State Sen. Dave Marsden says expanding Medicaid in Virginia will save lives. And he points to Massachusetts’ experience as proof.
"When Massachusetts got health care, their mortality rate went down either 2.9 or 3.9 percent -- whatever -- but it saved lives," Marsden, D-Fairfax, said during a June 18 radio interview.
Marsden’s comments, made on the John Fredericks Show, came amid fiery partisan debate over whether to expand Medicaid eligibility to as many as 400,000 low-income and disabled Virginians. Under provisions of the Affordable Care Act, Uncle Sam would pay the entire tab through 2016 and 90 percent of added cost down the road.
On June 12, the Republican-led General Assembly passed a two-year state budget designed to close Democratic routes toward expansion.
We found Marsden’s comment interesting and wondered whether whether the death rate in Massachusetts really did fall by at least 2.9 percent after then-Gov. Mitt Romney, a Republican, signed a health reform bill in 2006 that expanded Medicaid and mandated individual health care coverage.
Brent McKenzie, Marsden’s legislative assistant, said the statement was based on a study by the Harvard School of Public Health that was published in May 2014 in the Annals of Internal Medicine.
Researchers examined the death rates in Massachusetts counties before and after the reforms were enacted, looking at the periods from 2001-2005 and 2007-2010. They concluded that the death rate per 100,000 people aged 20 to 64 dropped dropped 3.2 percent during the years after the reforms.
The data was compared to statistics of people in the same age group from 531 counties in 46 states that had not undergone coverage expansions. The researchers concluded that the decline in Massachusetts was 2.9 percent greater than the average of the U.S. counties that had not expanded coverage.
"What we found in Massachusetts after reform was a significant reduction in deaths from the kinds of illnesses where we expect health care to have the biggest impact, including infections, cancer and cardiovascular disease," Benjamin Sommers, an assistant professor of health policy at Harvard and a report co-author, said in a news release announcing the results.
The study also found the largest death rate drops occurred in Massachusetts counties that had low insurance coverage prior to the reforms. A key advantage of the Harvard study was its size -- examining an estimated 270,000 Massachusetts adults gained insurance through the reform.
Although the study found a correlation between health care coverage and lower death rates, there’s on-going debate over whether the reforms caused that result.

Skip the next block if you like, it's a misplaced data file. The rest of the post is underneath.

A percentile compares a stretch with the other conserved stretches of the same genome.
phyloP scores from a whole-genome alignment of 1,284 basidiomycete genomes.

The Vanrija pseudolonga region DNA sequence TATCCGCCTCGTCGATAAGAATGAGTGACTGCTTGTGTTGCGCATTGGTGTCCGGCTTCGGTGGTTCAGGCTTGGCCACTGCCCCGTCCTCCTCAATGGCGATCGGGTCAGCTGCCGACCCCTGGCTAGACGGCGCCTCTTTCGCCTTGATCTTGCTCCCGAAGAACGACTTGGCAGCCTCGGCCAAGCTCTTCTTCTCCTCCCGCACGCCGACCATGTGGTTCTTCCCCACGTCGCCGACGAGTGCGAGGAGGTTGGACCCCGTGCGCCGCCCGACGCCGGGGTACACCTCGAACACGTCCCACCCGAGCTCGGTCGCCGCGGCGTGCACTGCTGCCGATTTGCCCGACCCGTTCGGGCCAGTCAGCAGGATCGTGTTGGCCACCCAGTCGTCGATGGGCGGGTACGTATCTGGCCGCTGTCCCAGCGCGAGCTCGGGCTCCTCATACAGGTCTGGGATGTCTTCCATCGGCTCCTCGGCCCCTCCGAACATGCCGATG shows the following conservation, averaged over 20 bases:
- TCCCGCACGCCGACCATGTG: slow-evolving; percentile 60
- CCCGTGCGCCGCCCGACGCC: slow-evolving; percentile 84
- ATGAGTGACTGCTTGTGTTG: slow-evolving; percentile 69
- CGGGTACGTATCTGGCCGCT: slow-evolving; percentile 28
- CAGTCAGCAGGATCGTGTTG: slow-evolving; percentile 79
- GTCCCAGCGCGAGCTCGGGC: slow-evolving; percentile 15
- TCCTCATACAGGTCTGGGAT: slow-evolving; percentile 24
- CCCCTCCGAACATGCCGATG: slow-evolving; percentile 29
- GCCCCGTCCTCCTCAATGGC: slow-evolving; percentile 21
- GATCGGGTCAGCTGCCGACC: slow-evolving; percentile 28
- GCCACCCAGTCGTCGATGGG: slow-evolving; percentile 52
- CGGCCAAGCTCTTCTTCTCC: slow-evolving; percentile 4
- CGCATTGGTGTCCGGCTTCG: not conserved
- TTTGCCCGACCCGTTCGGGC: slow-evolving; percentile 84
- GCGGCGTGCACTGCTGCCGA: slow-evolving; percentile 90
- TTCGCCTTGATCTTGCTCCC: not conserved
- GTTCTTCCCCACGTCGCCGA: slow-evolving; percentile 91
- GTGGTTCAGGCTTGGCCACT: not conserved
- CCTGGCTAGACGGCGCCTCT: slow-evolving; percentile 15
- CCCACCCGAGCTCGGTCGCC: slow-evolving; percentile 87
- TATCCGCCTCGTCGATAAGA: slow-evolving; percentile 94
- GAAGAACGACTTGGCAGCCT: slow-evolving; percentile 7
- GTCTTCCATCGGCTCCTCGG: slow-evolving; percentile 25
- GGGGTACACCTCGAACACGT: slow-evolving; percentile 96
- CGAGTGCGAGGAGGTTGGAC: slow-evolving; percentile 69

The Harvard School of Public Health report estimated that state’s mandatory insurance laws prevented about 320 deaths a year.
But researchers cautioned that they couldn’t definitively "establish cause and effect" between the lowered death rate and the reforms. They also noted that the results in Massachusetts "may not generalize to other states."
"We find significant reduction in mortality among nonelderly adults in Massachusetts since its 2006 reform relative to a control group in counties of similar counties in states without such reforms," the report says. "Although this analysis cannot demonstrate causality, the results offer suggestive evidence that the Affordable Care Act -- modeled after the Massachusetts law -- may impact not only coverage and access but also mortality."
An article in the New York Times said health economists viewed the report as strong evidence that the Massachusetts’ health care overhaul had saved lives, but noted experts also said the study "will not settle the long-debated question on whether being insured prolongs life."
Some analysts quoted in The Times and in a Boston Globe article said the results add to a body of research showing health care coverage extends lives. But skeptics questioned whether the death rate drop found in the study would occur so quickly after the Massachusetts reforms took root.
The Harvard report notes other studies have looked at the effect of health insurance on mortality and the results have been mixed.
A 2012 report in the New England Journal of Medicine found that several states that expanded their Medicaid eligibility programs before Obamacare passed in 2010 saw "significant decreases in mortality." The researchers noted, however, that they "cannot definitively show causality."
In contrast, a 2011 study of Medicaid expansion in Oregon did not find a link between health insurance and death rates. A 2013 follow-up study found that the state’s Medicaid expansion led to better mental health and lower financial strain among beneficiaries, but researchers did not find improvement in important physical attributes such as blood pressure, cholesterol and blood sugar levels.
Marsden said that after Massachusetts enacted its sweeping health care reform in 2006, its mortality rate dropped by at least 2.9 percent, "saving lives."
His statement correctly summarizes a recent study finding the state’s death rate dropped by 3.2 percent among 20-64 year-olds. The decline was 2.9 percent greater than the average of a comparison group of 531 counties across the nation.
But Marsden reaches a little when he says the results proved the health reforms "saved lives." Researchers believe that’s the case, but caution they could not establish a "cause and effect" between the lowered death rate and the health reforms.
So Marsden’s statement is accurate, but needs a little clarification. We rate it Mostly True.